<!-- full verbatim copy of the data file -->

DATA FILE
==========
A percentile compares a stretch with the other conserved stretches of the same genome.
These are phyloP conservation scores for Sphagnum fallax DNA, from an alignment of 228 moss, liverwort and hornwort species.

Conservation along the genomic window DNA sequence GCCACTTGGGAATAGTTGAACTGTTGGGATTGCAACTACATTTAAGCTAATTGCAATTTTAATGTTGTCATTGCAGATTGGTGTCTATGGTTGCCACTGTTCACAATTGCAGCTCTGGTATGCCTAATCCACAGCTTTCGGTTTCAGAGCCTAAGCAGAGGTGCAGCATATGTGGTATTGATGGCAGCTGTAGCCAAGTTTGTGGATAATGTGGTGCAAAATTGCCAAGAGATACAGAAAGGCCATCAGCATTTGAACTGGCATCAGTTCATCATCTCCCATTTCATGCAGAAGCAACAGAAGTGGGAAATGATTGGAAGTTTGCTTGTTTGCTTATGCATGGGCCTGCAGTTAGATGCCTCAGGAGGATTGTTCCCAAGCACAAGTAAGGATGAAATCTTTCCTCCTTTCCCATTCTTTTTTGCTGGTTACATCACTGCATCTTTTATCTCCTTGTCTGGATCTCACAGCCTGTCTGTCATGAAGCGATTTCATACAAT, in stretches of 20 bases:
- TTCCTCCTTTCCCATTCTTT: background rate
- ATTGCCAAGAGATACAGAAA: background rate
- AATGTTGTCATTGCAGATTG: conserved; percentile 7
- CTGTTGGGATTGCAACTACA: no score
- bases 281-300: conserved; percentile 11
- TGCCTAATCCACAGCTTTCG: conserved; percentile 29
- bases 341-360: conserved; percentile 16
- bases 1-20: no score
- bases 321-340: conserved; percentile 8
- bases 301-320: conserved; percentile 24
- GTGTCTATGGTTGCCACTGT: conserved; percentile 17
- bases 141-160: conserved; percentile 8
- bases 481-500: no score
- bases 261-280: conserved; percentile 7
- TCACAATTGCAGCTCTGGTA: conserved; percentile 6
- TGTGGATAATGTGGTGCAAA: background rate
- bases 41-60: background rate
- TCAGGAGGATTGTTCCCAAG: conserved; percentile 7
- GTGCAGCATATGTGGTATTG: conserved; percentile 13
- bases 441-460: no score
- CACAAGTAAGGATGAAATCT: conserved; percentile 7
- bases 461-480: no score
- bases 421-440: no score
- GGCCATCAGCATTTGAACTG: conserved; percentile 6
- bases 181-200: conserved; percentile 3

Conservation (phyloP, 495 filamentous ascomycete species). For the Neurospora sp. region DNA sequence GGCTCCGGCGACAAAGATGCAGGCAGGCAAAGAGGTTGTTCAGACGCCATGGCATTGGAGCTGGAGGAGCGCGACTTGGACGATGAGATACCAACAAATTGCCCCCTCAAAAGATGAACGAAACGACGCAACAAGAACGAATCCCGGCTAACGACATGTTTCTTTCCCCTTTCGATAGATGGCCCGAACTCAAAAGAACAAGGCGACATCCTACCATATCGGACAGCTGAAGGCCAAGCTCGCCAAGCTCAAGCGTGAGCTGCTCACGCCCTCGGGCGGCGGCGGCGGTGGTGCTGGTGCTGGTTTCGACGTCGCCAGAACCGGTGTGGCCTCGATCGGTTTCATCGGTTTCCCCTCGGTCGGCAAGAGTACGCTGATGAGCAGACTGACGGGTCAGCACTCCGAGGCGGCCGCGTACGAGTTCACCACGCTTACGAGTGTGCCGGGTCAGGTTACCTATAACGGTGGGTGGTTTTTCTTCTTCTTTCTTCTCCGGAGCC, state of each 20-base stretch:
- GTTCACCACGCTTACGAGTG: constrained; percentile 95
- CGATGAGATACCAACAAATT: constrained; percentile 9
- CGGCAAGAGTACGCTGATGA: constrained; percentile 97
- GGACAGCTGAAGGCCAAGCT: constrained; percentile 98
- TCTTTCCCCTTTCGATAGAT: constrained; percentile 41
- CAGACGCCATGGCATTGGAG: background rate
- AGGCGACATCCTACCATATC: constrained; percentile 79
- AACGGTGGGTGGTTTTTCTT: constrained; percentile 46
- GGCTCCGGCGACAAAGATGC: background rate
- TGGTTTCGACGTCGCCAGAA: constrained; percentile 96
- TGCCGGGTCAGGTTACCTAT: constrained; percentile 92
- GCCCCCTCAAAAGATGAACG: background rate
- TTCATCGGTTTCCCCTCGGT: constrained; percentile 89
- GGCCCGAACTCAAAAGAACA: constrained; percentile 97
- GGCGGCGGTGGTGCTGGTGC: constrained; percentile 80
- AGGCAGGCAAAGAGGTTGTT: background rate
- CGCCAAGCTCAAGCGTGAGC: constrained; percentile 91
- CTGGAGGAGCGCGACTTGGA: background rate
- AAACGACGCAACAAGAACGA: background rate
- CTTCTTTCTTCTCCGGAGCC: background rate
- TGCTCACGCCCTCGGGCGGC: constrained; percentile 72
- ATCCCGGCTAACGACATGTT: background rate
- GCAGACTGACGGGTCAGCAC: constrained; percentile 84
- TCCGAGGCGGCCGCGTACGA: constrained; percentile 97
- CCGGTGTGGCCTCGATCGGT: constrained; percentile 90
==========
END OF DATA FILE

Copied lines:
A percentile compares a stretch with the other conserved stretches of the same genome.
These are phyloP conservation scores for Sphagnum fallax DNA, from an alignment of 228 moss, liverwort and hornwort species.

Conservation along the genomic window DNA sequence GCCACTTGGGAATAGTTGAACTGTTGGGATTGCAACTACATTTAAGCTAATTGCAATTTTAATGTTGTCATTGCAGATTGGTGTCTATGGTTGCCACTGTTCACAATTGCAGCTCTGGTATGCCTAATCCACAGCTTTCGGTTTCAGAGCCTAAGCAGAGGTGCAGCATATGTGGTATTGATGGCAGCTGTAGCCAAGTTTGTGGATAATGTGGTGCAAAATTGCCAAGAGATACAGAAAGGCCATCAGCATTTGAACTGGCATCAGTTCATCATCTCCCATTTCATGCAGAAGCAACAGAAGTGGGAAATGATTGGAAGTTTGCTTGTTTGCTTATGCATGGGCCTGCAGTTAGATGCCTCAGGAGGATTGTTCCCAAGCACAAGTAAGGATGAAATCTTTCCTCCTTTCCCATTCTTTTTTGCTGGTTACATCACTGCATCTTTTATCTCCTTGTCTGGATCTCACAGCCTGTCTGTCATGAAGCGATTTCATACAAT, in stretches of 20 bases:
- TTCCTCCTTTCCCATTCTTT: background rate
- ATTGCCAAGAGATACAGAAA: background rate
- AATGTTGTCATTGCAGATTG: conserved; percentile 7
- CTGTTGGGATTGCAACTACA: no score
- bases 281-300: conserved; percentile 11
- TGCCTAATCCACAGCTTTCG: conserved; percentile 29
- bases 341-360: conserved; percentile 16
- bases 1-20: no score
- bases 321-340: conserved; percentile 8
- bases 301-320: conserved; percentile 24
- GTGTCTATGGTTGCCACTGT: conserved; percentile 17
- bases 141-160: conserved; percentile 8
- bases 481-500: no score
- bases 261-280: conserved; percentile 7
- TCACAATTGCAGCTCTGGTA: conserved; percentile 6
- TGTGGATAATGTGGTGCAAA: background rate
- bases 41-60: background rate
- TCAGGAGGATTGTTCCCAAG: conserved; percentile 7
- GTGCAGCATATGTGGTATTG: conserved; percentile 13
- bases 441-460: no score
- CACAAGTAAGGATGAAATCT: conserved; percentile 7
- bases 461-480: no score
- bases 421-440: no score
- GGCCATCAGCATTTGAACTG: conserved; percentile 6
- bases 181-200: conserved; percentile 3

Conservation (phyloP, 495 filamentous ascomycete species). For the Neurospora sp. region DNA sequence GGCTCCGGCGACAAAGATGCAGGCAGGCAAAGAGGTTGTTCAGACGCCATGGCATTGGAGCTGGAGGAGCGCGACTTGGACGATGAGATACCAACAAATTGCCCCCTCAAAAGATGAACGAAACGACGCAACAAGAACGAATCCCGGCTAACGACATGTTTCTTTCCCCTTTCGATAGATGGCCCGAACTCAAAAGAACAAGGCGACATCCTACCATATCGGACAGCTGAAGGCCAAGCTCGCCAAGCTCAAGCGTGAGCTGCTCACGCCCTCGGGCGGCGGCGGCGGTGGTGCTGGTGCTGGTTTCGACGTCGCCAGAACCGGTGTGGCCTCGATCGGTTTCATCGGTTTCCCCTCGGTCGGCAAGAGTACGCTGATGAGCAGACTGACGGGTCAGCACTCCGAGGCGGCCGCGTACGAGTTCACCACGCTTACGAGTGTGCCGGGTCAGGTTACCTATAACGGTGGGTGGTTTTTCTTCTTCTTTCTTCTCCGGAGCC, state of each 20-base stretch:
- GTTCACCACGCTTACGAGTG: constrained; percentile 95
- CGATGAGATACCAACAAATT: constrained; percentile 9
- CGGCAAGAGTACGCTGATGA: constrained; percentile 97
- GGACAGCTGAAGGCCAAGCT: constrained; percentile 98
- TCTTTCCCCTTTCGATAGAT: constrained; percentile 41
- CAGACGCCATGGCATTGGAG: background rate
- AGGCGACATCCTACCATATC: constrained; percentile 79
- AACGGTGGGTGGTTTTTCTT: constrained; percentile 46
- GGCTCCGGCGACAAAGATGC: background rate
- TGGTTTCGACGTCGCCAGAA: constrained; percentile 96
- TGCCGGGTCAGGTTACCTAT: constrained; percentile 92
- GCCCCCTCAAAAGATGAACG: background rate
- TTCATCGGTTTCCCCTCGGT: constrained; percentile 89
- GGCCCGAACTCAAAAGAACA: constrained; percentile 97
- GGCGGCGGTGGTGCTGGTGC: constrained; percentile 80
- AGGCAGGCAAAGAGGTTGTT: background rate
- CGCCAAGCTCAAGCGTGAGC: constrained; percentile 91
- CTGGAGGAGCGCGACTTGGA: background rate
- AAACGACGCAACAAGAACGA: background rate
- CTTCTTTCTTCTCCGGAGCC: background rate
- TGCTCACGCCCTCGGGCGGC: constrained; percentile 72
- ATCCCGGCTAACGACATGTT: background rate
- GCAGACTGACGGGTCAGCAC: constrained; percentile 84
- TCCGAGGCGGCCGCGTACGA: constrained; percentile 97
- CCGGTGTGGCCTCGATCGGT: constrained; percentile 90